Conservation Easements in the Avon Hills

  • Voluntary. Open to anyone with minimally acceptable land.
  • Bids are non-binding; you can change your mind at any time.
  • Remain anonymous until you actually sign the completed easement.
  • Permanently protect all or part of your land from development.
  • Keep control of land access and management.
  • May have tax benefits.
  • Get paid for conservation (in an amount determined by you).

Deadline to apply - Nov 29, 2019

Saint John's University, in cooperation with the Avon Hills Initiative (AHI), the Stearns Soil and Water Conservation District (SWCD), and the Minnesota Land Trust (MLT), is conducting a competitive bidding process to fund conservation easements on private lands within the Avon Hills. Funding is restricted to lands within the Avon Hills, including parts of Albany, Avon, Brockway, Collegeville, Farming, LeSauk, Rockville, St. Joseph, St. Wendell, and Wakefield townships. View a map of the eligible area.

$1.6 million is available for this project for landowner payments, restoration funds, and education. Funding for this project was provided by the Minnesota Environment and Natural Resources Trust Fund as recommended by the Legislative-Citizen Commission on Minnesota Resources (LCCMR). The Trust Fund is a permanent fund constitutionally established by the citizens of Minnesota to assist in the protection, conservation, preservation, and enhancement of the state's air, water, land, fish, wildlife, and other natural resources.

We are using the MN Multi-faceted Approach to Prioritizing Land Easements (MMAPLE) which combines both the environmental benefits of the land with the landowner's bid for payment. This method balances the environmental benefits with the economic costs of acquiring a conservation easement. Landowners individually determine the outcome by the level of their bids.

All bids are non-binding and landowners are encouraged to participate to help us gauge the interest in case additional funding is made available in the future. Landowners are not legally committed to a conservation easement by participating in the bidding process until they agree and sign the final easement documents.

The Bidding Process

Environmental Benefit Score

Each landowner will have their land scored based on a set of established environmental factors. This score takes into account the size of the parcel, ecological features, historical or cultural features, protection of water quality, natural resource management, and more. The bid worksheet uses published data to determine your Environmental Benefit Score. Staff from Saint John's will assist in the mapping needed to score your land.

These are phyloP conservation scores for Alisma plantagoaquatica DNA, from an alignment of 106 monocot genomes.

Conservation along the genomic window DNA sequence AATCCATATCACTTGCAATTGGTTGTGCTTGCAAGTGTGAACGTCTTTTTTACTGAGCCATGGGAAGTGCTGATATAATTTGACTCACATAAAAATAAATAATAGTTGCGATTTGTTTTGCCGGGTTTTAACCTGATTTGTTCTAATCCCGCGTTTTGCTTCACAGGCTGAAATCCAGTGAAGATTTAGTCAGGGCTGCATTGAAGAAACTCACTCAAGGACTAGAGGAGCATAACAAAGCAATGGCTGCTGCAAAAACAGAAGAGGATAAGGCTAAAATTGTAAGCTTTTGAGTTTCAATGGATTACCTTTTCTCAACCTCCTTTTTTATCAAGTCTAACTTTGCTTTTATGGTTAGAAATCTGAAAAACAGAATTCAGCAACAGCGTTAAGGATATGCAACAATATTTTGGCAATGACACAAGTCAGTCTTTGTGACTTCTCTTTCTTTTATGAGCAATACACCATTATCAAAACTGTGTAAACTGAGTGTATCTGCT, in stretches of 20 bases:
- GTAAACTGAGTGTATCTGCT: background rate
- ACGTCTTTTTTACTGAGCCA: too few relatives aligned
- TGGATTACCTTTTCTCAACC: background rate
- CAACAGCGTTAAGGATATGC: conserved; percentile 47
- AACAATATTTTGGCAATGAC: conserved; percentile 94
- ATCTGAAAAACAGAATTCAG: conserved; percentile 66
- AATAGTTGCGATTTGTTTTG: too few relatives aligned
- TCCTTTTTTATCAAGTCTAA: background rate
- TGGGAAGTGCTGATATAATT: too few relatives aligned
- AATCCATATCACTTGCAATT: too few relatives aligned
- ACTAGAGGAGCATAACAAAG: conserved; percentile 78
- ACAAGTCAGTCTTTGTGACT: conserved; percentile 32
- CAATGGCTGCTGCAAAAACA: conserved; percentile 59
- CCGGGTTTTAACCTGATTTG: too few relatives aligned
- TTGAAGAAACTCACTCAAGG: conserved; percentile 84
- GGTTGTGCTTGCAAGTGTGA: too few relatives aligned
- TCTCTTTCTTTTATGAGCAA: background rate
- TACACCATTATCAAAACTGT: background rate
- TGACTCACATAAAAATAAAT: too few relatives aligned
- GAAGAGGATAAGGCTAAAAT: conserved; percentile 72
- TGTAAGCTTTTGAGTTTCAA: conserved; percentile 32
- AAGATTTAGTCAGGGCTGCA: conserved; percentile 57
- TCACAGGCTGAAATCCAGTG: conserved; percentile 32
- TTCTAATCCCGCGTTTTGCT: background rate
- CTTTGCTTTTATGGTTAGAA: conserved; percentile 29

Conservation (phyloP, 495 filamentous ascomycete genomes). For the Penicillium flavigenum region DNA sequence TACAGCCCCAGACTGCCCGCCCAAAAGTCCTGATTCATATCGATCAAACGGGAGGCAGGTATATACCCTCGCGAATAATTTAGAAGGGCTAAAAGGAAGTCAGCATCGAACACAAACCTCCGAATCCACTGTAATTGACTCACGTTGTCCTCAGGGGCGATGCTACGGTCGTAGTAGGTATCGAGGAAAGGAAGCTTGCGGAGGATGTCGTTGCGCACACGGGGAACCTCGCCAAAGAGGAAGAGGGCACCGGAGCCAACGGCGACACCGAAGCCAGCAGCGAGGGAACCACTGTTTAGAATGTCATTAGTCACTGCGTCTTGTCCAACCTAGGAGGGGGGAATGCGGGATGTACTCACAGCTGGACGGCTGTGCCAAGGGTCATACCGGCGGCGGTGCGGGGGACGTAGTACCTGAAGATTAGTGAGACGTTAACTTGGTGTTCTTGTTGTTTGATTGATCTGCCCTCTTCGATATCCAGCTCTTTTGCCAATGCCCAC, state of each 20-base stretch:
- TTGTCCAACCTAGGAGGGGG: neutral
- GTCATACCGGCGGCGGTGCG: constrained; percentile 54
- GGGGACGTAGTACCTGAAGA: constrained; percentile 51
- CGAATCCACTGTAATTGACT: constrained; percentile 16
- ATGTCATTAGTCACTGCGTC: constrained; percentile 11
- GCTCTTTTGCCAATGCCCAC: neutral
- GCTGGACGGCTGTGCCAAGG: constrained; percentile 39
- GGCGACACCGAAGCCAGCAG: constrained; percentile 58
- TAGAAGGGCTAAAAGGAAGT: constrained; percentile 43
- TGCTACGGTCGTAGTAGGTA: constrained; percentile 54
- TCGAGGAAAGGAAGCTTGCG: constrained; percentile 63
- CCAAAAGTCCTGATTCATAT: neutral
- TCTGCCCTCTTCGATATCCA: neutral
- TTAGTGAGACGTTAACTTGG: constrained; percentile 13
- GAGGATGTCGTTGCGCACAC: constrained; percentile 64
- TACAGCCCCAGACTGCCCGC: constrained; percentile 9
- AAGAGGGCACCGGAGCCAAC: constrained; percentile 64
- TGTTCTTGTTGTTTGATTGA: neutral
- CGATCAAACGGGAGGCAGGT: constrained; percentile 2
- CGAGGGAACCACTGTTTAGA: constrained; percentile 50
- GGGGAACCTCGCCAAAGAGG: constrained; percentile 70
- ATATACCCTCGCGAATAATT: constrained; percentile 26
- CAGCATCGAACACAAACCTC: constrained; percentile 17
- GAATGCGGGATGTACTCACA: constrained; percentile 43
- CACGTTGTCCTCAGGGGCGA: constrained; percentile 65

Monetary Bid

In the second step of the process, the landowner may offer a bid for the amount of compensation they would like to receive for placing their land in a conservation easement. The bid is in the format of dollars per acre (e.g. $500/acre, $1,000/acre, $1/acre, etc.). 

All bids are submitted in a sealed envelope and not opened until after bid closing on December 1, 2017.

Awarding Funding and Completing the Easement

Conservation Value Rating

The final rating of the applications is based on the ratio of the Environmental Benefits Score compared to the cost per acre. Landowners that have a high environmental score and a low cost per acre will have a higher Conservation Value Rating, thus giving them higher priority to receive compensation for their easement.

Easement Completion

Easements will be funded in order of highest Conservation Value Rating to lowest. After the highest rated bid is funded, the bids with the next highest ratings will be funded in order until the available funds are expended. All bids accepted for easements in this round of funding will be completed and payments made when the easement is completed, but no later than June 30, 2019.

About Conservation Easements 

Conservation easements are a tool by which landowners voluntarily limit the use and development of their property in order to permanently preserve its natural features. Restrictions set out in each easement will preserve the open space, habitat, water quality, and natural resources. But the easement allows landowners to retain all their other rights such as hunting, working the forests and fields, and the ability to post their land. The restrictions are designed to permanently follow the deed, thus protecting the property in perpetuity. 

Conservation easements provide a public benefit by helping to protect the high-quality natural habitats, water quality, and the scenic integrity of a local landscape. The Avon Hills has native plant communities of tamarack swamp, oak forest, and maple-basswood forest that provide nearly unaltered habitat and significant ecological value. More easement information is available from the MN Land Trust.